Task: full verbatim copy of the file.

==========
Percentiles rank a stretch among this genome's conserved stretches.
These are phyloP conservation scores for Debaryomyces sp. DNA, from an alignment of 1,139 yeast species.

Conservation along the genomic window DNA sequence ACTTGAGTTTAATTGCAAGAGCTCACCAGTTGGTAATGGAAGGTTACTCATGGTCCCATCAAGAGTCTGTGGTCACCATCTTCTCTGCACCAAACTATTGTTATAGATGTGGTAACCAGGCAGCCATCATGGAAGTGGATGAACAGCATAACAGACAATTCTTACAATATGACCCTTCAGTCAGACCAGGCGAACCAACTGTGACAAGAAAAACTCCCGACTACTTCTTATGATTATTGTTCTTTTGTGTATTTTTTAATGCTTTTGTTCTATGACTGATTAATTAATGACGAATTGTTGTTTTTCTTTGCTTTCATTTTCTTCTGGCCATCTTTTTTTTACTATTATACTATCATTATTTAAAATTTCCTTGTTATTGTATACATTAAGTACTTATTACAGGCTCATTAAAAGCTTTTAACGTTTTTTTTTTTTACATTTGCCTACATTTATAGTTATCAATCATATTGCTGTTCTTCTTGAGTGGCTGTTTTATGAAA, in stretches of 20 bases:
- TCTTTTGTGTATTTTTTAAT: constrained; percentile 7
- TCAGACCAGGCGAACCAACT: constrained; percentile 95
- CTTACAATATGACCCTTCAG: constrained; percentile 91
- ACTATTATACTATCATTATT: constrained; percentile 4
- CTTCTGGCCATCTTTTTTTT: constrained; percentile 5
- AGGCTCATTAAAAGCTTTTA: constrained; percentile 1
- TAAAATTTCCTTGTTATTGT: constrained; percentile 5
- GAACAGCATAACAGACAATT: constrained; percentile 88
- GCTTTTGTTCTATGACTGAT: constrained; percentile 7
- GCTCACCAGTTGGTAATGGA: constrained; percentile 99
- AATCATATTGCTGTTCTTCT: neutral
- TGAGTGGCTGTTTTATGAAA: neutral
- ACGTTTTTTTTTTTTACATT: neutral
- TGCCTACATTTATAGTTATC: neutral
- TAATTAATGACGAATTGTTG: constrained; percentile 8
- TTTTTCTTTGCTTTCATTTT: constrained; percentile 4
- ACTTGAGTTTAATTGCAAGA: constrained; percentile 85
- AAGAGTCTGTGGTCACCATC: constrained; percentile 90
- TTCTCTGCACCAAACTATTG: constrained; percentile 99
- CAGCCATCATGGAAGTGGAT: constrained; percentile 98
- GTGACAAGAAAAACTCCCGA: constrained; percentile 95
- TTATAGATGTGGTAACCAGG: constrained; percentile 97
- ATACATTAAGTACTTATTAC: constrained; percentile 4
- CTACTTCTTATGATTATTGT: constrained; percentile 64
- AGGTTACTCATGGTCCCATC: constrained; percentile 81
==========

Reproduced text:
Percentiles rank a stretch among this genome's conserved stretches.
These are phyloP conservation scores for Debaryomyces sp. DNA, from an alignment of 1,139 yeast species.

Conservation along the genomic window DNA sequence ACTTGAGTTTAATTGCAAGAGCTCACCAGTTGGTAATGGAAGGTTACTCATGGTCCCATCAAGAGTCTGTGGTCACCATCTTCTCTGCACCAAACTATTGTTATAGATGTGGTAACCAGGCAGCCATCATGGAAGTGGATGAACAGCATAACAGACAATTCTTACAATATGACCCTTCAGTCAGACCAGGCGAACCAACTGTGACAAGAAAAACTCCCGACTACTTCTTATGATTATTGTTCTTTTGTGTATTTTTTAATGCTTTTGTTCTATGACTGATTAATTAATGACGAATTGTTGTTTTTCTTTGCTTTCATTTTCTTCTGGCCATCTTTTTTTTACTATTATACTATCATTATTTAAAATTTCCTTGTTATTGTATACATTAAGTACTTATTACAGGCTCATTAAAAGCTTTTAACGTTTTTTTTTTTTACATTTGCCTACATTTATAGTTATCAATCATATTGCTGTTCTTCTTGAGTGGCTGTTTTATGAAA, in stretches of 20 bases:
- TCTTTTGTGTATTTTTTAAT: constrained; percentile 7
- TCAGACCAGGCGAACCAACT: constrained; percentile 95
- CTTACAATATGACCCTTCAG: constrained; percentile 91
- ACTATTATACTATCATTATT: constrained; percentile 4
- CTTCTGGCCATCTTTTTTTT: constrained; percentile 5
- AGGCTCATTAAAAGCTTTTA: constrained; percentile 1
- TAAAATTTCCTTGTTATTGT: constrained; percentile 5
- GAACAGCATAACAGACAATT: constrained; percentile 88
- GCTTTTGTTCTATGACTGAT: constrained; percentile 7
- GCTCACCAGTTGGTAATGGA: constrained; percentile 99
- AATCATATTGCTGTTCTTCT: neutral
- TGAGTGGCTGTTTTATGAAA: neutral
- ACGTTTTTTTTTTTTACATT: neutral
- TGCCTACATTTATAGTTATC: neutral
- TAATTAATGACGAATTGTTG: constrained; percentile 8
- TTTTTCTTTGCTTTCATTTT: constrained; percentile 4
- ACTTGAGTTTAATTGCAAGA: constrained; percentile 85
- AAGAGTCTGTGGTCACCATC: constrained; percentile 90
- TTCTCTGCACCAAACTATTG: constrained; percentile 99
- CAGCCATCATGGAAGTGGAT: constrained; percentile 98
- GTGACAAGAAAAACTCCCGA: constrained; percentile 95
- TTATAGATGTGGTAACCAGG: constrained; percentile 97
- ATACATTAAGTACTTATTAC: constrained; percentile 4
- CTACTTCTTATGATTATTGT: constrained; percentile 64
- AGGTTACTCATGGTCCCATC: constrained; percentile 81